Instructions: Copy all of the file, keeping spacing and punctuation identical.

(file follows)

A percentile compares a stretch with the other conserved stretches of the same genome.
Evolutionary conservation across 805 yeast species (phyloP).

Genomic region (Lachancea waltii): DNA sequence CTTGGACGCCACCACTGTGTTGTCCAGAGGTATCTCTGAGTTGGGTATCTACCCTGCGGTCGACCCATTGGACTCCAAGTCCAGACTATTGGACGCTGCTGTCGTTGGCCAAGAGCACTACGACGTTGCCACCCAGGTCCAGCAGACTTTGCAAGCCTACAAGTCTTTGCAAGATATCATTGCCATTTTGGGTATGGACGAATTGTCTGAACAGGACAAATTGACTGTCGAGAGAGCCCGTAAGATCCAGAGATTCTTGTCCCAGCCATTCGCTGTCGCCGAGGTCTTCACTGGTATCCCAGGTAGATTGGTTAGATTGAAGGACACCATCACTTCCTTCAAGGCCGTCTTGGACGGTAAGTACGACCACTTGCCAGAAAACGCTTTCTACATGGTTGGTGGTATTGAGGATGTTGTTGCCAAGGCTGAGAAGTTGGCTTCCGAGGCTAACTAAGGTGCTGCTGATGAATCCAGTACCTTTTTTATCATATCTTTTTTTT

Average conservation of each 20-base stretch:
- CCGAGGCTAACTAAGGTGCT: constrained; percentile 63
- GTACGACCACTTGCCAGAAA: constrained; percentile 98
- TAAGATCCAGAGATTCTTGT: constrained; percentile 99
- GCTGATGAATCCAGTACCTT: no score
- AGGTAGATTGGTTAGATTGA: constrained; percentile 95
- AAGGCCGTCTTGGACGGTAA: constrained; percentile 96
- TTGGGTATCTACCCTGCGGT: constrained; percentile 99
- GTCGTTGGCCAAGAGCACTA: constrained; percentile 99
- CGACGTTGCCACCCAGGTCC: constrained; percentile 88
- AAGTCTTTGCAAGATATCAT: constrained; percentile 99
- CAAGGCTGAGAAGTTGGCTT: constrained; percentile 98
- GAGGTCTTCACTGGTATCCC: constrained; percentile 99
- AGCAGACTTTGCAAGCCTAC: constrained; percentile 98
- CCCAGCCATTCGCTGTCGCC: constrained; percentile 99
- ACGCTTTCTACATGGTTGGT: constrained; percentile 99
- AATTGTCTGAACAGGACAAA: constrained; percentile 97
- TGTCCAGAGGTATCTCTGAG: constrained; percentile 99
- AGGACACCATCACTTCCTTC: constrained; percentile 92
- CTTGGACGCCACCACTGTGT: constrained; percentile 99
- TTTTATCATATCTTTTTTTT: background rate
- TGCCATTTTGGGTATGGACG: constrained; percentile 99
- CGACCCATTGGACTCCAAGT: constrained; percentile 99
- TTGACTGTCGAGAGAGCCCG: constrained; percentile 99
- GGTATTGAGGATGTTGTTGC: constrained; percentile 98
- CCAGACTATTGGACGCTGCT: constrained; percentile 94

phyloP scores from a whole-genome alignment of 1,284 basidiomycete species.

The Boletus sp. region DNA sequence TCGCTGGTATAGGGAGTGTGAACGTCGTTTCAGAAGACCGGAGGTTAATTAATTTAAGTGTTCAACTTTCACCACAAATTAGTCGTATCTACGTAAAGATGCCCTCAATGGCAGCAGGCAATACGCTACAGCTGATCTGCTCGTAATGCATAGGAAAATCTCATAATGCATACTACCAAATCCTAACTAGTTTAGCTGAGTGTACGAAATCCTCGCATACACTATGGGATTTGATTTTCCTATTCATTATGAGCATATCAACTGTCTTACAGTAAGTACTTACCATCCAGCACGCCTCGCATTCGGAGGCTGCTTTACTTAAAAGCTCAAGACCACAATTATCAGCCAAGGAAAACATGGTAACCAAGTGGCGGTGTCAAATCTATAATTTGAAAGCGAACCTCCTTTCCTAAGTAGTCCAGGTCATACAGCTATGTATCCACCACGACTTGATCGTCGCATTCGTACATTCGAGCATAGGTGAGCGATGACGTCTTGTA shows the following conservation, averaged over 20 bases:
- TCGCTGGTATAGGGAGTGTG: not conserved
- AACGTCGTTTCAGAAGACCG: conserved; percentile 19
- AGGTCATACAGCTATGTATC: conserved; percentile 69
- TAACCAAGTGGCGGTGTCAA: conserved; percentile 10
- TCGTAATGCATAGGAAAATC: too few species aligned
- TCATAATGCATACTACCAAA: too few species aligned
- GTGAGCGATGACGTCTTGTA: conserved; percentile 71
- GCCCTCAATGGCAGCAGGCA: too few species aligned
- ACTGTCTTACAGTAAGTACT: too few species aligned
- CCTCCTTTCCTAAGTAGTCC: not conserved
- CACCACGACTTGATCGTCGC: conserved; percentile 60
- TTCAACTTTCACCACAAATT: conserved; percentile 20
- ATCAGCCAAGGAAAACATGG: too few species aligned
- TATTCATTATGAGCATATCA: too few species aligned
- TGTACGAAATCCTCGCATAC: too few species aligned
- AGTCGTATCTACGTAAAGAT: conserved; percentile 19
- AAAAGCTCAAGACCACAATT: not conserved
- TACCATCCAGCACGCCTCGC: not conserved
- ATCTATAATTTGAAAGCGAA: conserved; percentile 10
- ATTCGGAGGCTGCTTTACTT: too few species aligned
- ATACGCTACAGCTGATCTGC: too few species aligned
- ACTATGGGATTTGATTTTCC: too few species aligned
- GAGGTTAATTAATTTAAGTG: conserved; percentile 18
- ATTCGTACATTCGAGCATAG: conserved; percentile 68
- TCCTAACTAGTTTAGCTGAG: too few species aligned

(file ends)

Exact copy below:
A percentile compares a stretch with the other conserved stretches of the same genome.
Evolutionary conservation across 805 yeast species (phyloP).

Genomic region (Lachancea waltii): DNA sequence CTTGGACGCCACCACTGTGTTGTCCAGAGGTATCTCTGAGTTGGGTATCTACCCTGCGGTCGACCCATTGGACTCCAAGTCCAGACTATTGGACGCTGCTGTCGTTGGCCAAGAGCACTACGACGTTGCCACCCAGGTCCAGCAGACTTTGCAAGCCTACAAGTCTTTGCAAGATATCATTGCCATTTTGGGTATGGACGAATTGTCTGAACAGGACAAATTGACTGTCGAGAGAGCCCGTAAGATCCAGAGATTCTTGTCCCAGCCATTCGCTGTCGCCGAGGTCTTCACTGGTATCCCAGGTAGATTGGTTAGATTGAAGGACACCATCACTTCCTTCAAGGCCGTCTTGGACGGTAAGTACGACCACTTGCCAGAAAACGCTTTCTACATGGTTGGTGGTATTGAGGATGTTGTTGCCAAGGCTGAGAAGTTGGCTTCCGAGGCTAACTAAGGTGCTGCTGATGAATCCAGTACCTTTTTTATCATATCTTTTTTTT

Average conservation of each 20-base stretch:
- CCGAGGCTAACTAAGGTGCT: constrained; percentile 63
- GTACGACCACTTGCCAGAAA: constrained; percentile 98
- TAAGATCCAGAGATTCTTGT: constrained; percentile 99
- GCTGATGAATCCAGTACCTT: no score
- AGGTAGATTGGTTAGATTGA: constrained; percentile 95
- AAGGCCGTCTTGGACGGTAA: constrained; percentile 96
- TTGGGTATCTACCCTGCGGT: constrained; percentile 99
- GTCGTTGGCCAAGAGCACTA: constrained; percentile 99
- CGACGTTGCCACCCAGGTCC: constrained; percentile 88
- AAGTCTTTGCAAGATATCAT: constrained; percentile 99
- CAAGGCTGAGAAGTTGGCTT: constrained; percentile 98
- GAGGTCTTCACTGGTATCCC: constrained; percentile 99
- AGCAGACTTTGCAAGCCTAC: constrained; percentile 98
- CCCAGCCATTCGCTGTCGCC: constrained; percentile 99
- ACGCTTTCTACATGGTTGGT: constrained; percentile 99
- AATTGTCTGAACAGGACAAA: constrained; percentile 97
- TGTCCAGAGGTATCTCTGAG: constrained; percentile 99
- AGGACACCATCACTTCCTTC: constrained; percentile 92
- CTTGGACGCCACCACTGTGT: constrained; percentile 99
- TTTTATCATATCTTTTTTTT: background rate
- TGCCATTTTGGGTATGGACG: constrained; percentile 99
- CGACCCATTGGACTCCAAGT: constrained; percentile 99
- TTGACTGTCGAGAGAGCCCG: constrained; percentile 99
- GGTATTGAGGATGTTGTTGC: constrained; percentile 98
- CCAGACTATTGGACGCTGCT: constrained; percentile 94

phyloP scores from a whole-genome alignment of 1,284 basidiomycete species.

The Boletus sp. region DNA sequence TCGCTGGTATAGGGAGTGTGAACGTCGTTTCAGAAGACCGGAGGTTAATTAATTTAAGTGTTCAACTTTCACCACAAATTAGTCGTATCTACGTAAAGATGCCCTCAATGGCAGCAGGCAATACGCTACAGCTGATCTGCTCGTAATGCATAGGAAAATCTCATAATGCATACTACCAAATCCTAACTAGTTTAGCTGAGTGTACGAAATCCTCGCATACACTATGGGATTTGATTTTCCTATTCATTATGAGCATATCAACTGTCTTACAGTAAGTACTTACCATCCAGCACGCCTCGCATTCGGAGGCTGCTTTACTTAAAAGCTCAAGACCACAATTATCAGCCAAGGAAAACATGGTAACCAAGTGGCGGTGTCAAATCTATAATTTGAAAGCGAACCTCCTTTCCTAAGTAGTCCAGGTCATACAGCTATGTATCCACCACGACTTGATCGTCGCATTCGTACATTCGAGCATAGGTGAGCGATGACGTCTTGTA shows the following conservation, averaged over 20 bases:
- TCGCTGGTATAGGGAGTGTG: not conserved
- AACGTCGTTTCAGAAGACCG: conserved; percentile 19
- AGGTCATACAGCTATGTATC: conserved; percentile 69
- TAACCAAGTGGCGGTGTCAA: conserved; percentile 10
- TCGTAATGCATAGGAAAATC: too few species aligned
- TCATAATGCATACTACCAAA: too few species aligned
- GTGAGCGATGACGTCTTGTA: conserved; percentile 71
- GCCCTCAATGGCAGCAGGCA: too few species aligned
- ACTGTCTTACAGTAAGTACT: too few species aligned
- CCTCCTTTCCTAAGTAGTCC: not conserved
- CACCACGACTTGATCGTCGC: conserved; percentile 60
- TTCAACTTTCACCACAAATT: conserved; percentile 20
- ATCAGCCAAGGAAAACATGG: too few species aligned
- TATTCATTATGAGCATATCA: too few species aligned
- TGTACGAAATCCTCGCATAC: too few species aligned
- AGTCGTATCTACGTAAAGAT: conserved; percentile 19
- AAAAGCTCAAGACCACAATT: not conserved
- TACCATCCAGCACGCCTCGC: not conserved
- ATCTATAATTTGAAAGCGAA: conserved; percentile 10
- ATTCGGAGGCTGCTTTACTT: too few species aligned
- ATACGCTACAGCTGATCTGC: too few species aligned
- ACTATGGGATTTGATTTTCC: too few species aligned
- GAGGTTAATTAATTTAAGTG: conserved; percentile 18
- ATTCGTACATTCGAGCATAG: conserved; percentile 68
- TCCTAACTAGTTTAGCTGAG: too few species aligned